I'd first heard when Rebecca St. James covered it for her God album in 1996). They did a fairly good job with the track
and then offered up another brand new song, entitled "Alone." Vocalist Dave Stovall paused to encourage the audience to support
ministries like Compassion International and TOMS Shoes before closing with their worshipful ballad, "Praise & Adore (Some
Live Without It)." There was a break for the "Breakout Sessions" sometime around 3PM for several different speaker
engagements. We took this time to hang with some friends and grab a bite to eat (pretzel braids!!). Phil Wickham lead worship
with his acoustic alone afterwards, and we caught the tail end of his set with his song "True Love" prior to the next act.
R&B/hip-hop trio Group 1 Crew stepped up next for a soundcheck and then soon opened with "iContact."
As they moved into "Let It Roll," someone ushered Red Robin's suited robin mascot onto the stage to dance behind the
Orlando natives. It was pretty amusing (even if it didn't look like G1C were warned this would happen!).
"No Plan B" followed, but at this point, we needed to try to meet up with a couple
of the Newsboys for an interview we had been attempting to orchestrate for most of the afternoon. During Group 1's set,
Michael Tait and Duncan Phillips were answering a brief question and answer session with the youth leaders present at the
festival. We made our way over there to meet up with them, only then having to travel back to the stage area to meet them
there. After the interview, we emerged to find Group 1's set had concluded and Jonny Diaz was back on stage leading a worship
set to prepare the audience for speaker Bob Lenz's message. Bob told an emotional and inspiring message about his family and
how he came to know Christ, and encouraged the audience to get to know Jesus on a personal level.
After Lenz' message, The Afters did a soundcheck to get everything set for the evening's first major performance slot.
When everything was good to go and they got the go-ahead, the foursome opened with a brief "We Are The Sound" intro
that went right into the title track from their latest record, Never Going Back To OK. "Tonight" was next, followed
by a cover song where frontman Josh Havens hopped off the stage and leaned over the barrier into the audience to encourage
some crowd participation. Havens then returned to the stage and told the unique true story behind their catchy pop single,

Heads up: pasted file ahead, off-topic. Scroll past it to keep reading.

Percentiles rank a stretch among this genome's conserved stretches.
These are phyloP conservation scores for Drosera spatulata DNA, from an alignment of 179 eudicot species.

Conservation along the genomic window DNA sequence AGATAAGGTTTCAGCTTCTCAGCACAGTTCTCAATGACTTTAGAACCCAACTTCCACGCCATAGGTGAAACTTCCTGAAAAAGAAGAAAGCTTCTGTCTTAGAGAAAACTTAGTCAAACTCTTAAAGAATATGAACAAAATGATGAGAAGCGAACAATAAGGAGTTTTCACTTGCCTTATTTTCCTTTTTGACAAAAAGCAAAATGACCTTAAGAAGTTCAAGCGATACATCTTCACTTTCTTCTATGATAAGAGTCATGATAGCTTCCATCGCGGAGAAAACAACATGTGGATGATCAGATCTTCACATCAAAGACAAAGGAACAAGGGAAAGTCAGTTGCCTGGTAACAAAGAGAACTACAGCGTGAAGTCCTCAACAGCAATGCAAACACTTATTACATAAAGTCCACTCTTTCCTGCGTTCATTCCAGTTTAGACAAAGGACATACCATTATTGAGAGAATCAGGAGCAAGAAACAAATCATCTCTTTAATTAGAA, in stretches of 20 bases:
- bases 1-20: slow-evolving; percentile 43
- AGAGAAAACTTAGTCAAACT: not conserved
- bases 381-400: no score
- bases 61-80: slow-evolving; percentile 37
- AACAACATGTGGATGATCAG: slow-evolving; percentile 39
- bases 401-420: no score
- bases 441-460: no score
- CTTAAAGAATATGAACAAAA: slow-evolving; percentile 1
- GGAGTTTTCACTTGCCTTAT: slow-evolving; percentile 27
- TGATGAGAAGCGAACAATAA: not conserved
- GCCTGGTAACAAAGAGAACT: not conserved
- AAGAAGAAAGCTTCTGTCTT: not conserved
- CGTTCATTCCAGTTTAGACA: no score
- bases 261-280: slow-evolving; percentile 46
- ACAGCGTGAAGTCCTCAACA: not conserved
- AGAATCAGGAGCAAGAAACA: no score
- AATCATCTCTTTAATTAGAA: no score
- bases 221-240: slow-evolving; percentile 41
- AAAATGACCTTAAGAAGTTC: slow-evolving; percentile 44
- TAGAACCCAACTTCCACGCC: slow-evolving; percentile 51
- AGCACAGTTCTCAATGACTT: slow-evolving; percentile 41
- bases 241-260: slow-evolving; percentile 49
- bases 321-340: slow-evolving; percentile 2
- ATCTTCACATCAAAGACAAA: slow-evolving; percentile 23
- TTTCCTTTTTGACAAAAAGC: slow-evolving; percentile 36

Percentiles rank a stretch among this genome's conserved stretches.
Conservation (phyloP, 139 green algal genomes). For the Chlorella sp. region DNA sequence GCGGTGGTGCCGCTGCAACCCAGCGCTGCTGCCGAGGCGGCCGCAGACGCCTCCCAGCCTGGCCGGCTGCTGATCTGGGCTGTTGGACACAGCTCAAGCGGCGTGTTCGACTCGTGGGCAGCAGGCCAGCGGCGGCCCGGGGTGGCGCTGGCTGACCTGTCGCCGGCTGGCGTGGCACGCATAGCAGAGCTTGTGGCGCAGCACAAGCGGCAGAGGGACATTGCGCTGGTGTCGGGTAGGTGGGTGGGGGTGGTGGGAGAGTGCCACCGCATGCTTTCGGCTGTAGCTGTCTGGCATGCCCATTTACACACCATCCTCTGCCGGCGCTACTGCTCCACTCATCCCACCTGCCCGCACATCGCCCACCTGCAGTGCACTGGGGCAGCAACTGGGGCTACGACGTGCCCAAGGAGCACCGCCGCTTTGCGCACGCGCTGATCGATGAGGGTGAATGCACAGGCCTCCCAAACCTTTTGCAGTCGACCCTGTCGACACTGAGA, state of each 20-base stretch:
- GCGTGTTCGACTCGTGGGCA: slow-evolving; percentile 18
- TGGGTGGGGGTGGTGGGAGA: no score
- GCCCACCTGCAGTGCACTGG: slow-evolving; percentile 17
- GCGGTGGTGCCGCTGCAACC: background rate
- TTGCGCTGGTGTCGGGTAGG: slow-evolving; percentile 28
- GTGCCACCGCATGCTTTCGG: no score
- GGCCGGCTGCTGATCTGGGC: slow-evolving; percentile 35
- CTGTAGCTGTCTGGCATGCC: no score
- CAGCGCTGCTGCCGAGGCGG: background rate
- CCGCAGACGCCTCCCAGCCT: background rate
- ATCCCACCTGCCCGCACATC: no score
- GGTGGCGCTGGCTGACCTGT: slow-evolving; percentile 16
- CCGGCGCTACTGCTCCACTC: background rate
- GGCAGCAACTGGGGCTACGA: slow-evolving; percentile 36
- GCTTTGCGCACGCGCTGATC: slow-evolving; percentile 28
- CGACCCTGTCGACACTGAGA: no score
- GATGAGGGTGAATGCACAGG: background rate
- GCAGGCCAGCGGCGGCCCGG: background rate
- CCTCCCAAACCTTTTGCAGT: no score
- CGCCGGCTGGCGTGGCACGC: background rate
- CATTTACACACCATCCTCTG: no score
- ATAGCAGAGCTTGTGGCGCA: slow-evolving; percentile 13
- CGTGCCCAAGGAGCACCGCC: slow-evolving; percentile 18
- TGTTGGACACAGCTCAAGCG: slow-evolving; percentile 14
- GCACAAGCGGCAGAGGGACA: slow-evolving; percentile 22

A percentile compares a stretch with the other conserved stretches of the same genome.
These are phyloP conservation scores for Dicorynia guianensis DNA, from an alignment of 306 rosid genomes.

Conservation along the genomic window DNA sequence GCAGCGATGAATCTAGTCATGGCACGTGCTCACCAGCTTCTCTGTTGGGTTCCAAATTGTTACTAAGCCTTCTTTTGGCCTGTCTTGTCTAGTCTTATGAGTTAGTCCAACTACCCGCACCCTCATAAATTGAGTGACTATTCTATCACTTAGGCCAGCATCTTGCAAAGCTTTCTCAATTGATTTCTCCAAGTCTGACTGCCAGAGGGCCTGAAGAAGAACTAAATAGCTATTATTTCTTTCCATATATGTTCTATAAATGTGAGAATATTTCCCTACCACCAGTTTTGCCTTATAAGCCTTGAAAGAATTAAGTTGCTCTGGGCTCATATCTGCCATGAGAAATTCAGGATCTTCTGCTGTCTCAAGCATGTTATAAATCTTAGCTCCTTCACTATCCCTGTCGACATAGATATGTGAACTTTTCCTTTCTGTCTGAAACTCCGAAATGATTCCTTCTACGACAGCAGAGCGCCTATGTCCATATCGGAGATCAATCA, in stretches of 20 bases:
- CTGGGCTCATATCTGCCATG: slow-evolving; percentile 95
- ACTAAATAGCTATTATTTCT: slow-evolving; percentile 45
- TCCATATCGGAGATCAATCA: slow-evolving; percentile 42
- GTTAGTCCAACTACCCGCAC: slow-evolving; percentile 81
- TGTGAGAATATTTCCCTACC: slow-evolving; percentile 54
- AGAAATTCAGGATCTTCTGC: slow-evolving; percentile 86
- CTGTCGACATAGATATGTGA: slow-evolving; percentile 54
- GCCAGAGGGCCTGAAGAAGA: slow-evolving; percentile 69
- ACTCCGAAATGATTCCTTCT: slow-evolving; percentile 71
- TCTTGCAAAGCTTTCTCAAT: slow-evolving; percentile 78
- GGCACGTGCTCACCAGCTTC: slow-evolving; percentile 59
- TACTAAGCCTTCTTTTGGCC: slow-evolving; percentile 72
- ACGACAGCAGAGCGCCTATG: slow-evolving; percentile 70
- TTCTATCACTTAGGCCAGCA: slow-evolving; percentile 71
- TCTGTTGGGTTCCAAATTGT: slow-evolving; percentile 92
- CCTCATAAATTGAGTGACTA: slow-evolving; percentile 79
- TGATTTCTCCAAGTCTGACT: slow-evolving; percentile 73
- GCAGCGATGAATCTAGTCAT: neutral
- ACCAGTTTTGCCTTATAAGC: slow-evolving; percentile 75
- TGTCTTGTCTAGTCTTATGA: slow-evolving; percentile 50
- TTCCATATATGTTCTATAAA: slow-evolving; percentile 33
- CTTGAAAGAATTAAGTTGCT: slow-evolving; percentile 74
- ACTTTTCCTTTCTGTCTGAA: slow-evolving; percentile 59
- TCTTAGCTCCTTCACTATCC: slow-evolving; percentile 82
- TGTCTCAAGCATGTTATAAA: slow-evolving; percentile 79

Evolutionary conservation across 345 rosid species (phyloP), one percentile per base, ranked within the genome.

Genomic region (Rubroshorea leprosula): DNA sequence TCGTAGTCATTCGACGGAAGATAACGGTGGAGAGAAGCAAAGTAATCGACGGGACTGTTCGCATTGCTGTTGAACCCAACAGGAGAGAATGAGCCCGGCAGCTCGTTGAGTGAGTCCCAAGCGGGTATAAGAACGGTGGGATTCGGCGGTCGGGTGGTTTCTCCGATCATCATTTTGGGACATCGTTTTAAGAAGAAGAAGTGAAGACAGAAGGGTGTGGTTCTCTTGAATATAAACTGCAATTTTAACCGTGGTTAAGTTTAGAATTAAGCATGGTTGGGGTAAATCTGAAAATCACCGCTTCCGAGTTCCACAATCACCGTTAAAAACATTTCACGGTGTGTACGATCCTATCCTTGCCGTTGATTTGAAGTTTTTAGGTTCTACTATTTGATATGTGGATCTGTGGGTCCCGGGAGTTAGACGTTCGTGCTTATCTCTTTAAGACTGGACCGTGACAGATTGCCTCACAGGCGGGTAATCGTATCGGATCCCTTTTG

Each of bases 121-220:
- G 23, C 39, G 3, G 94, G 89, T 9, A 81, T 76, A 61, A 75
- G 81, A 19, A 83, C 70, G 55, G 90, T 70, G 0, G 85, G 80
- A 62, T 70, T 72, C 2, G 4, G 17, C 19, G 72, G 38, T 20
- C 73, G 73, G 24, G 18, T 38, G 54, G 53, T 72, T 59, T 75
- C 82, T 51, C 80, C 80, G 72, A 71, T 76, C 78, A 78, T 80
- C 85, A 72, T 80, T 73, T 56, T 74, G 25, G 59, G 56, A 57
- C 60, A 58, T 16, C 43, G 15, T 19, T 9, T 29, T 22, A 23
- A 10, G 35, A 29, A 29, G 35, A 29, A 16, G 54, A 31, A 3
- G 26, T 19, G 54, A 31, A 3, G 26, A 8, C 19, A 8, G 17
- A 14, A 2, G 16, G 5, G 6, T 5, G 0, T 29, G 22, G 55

"Myspace Girl." The piano-enhanced "Keeping Me Alive" was next, followed by Havens sharing the heartbreaking story of a "picture
perfect" family that divorced after thirty years, which inspired the forthcoming ballad, "Ocean Wide." Josh then took the
time to explain that the band had been through an especially trying six months with the loss of their manager and friend
to cancer, their drummer Jordan's friend dying suddenly (bassist Ron McClelland of StorySide:B), and an assortment of other
struggles and tests. With that, The Afters surprisingly launched into a trilogy of worship covers, starting with "How Great
Is Our God," and moving along into Bluetree's "God Of This City," and finally, "Mighty To Save." Before exiting the stage,
they inevitably performed their smash hit "Beautiful Love," which garnered a fair amount of enthusiasm from the audience.
While I understand the reasoning for performing familiar worship covers for the audience to participate with, I was disappointed
they didn't play more of their own material. Their debut album, I Wish We All Could Win, had a good number of worshipful
songs on there to choose from, so it would have been great to hear them perform a few of those instead. Still, The Afters
remained a highlight of Uprise.
When they were done, the stage was cleared to make way for the headlining act. To my surprise, before launching into
the Newsboys' set, all four members walked out on stage to formally introduce Michael Tait as the band's longtime friend
and official new lead singer. The crowd cheered with acceptance, and with that, the band members assumed their spots on stage
and opened with "Something Beautiful." I had last seen the Newsboys perform on March 1st in Bethlehem, PA, about a week prior to
the drama of Peter leaving and Michael taking his place had begun to unfold. As a Newsboys fan since 1994's album Going Public
and a dc Talk fan since about that same time with having been a late bloomer to the Free At Last era, it's been hard
to digest such a marriage as Michael Tait and the Newsboys. But after talking with them earlier in the afternoon about this
shift, I was all the more excited and looking forward to seeing how in the world all of this would work.
Naturally, it's weird to hear songs originally sung by a blatantly Australian vocalist now being sung by a soulful artist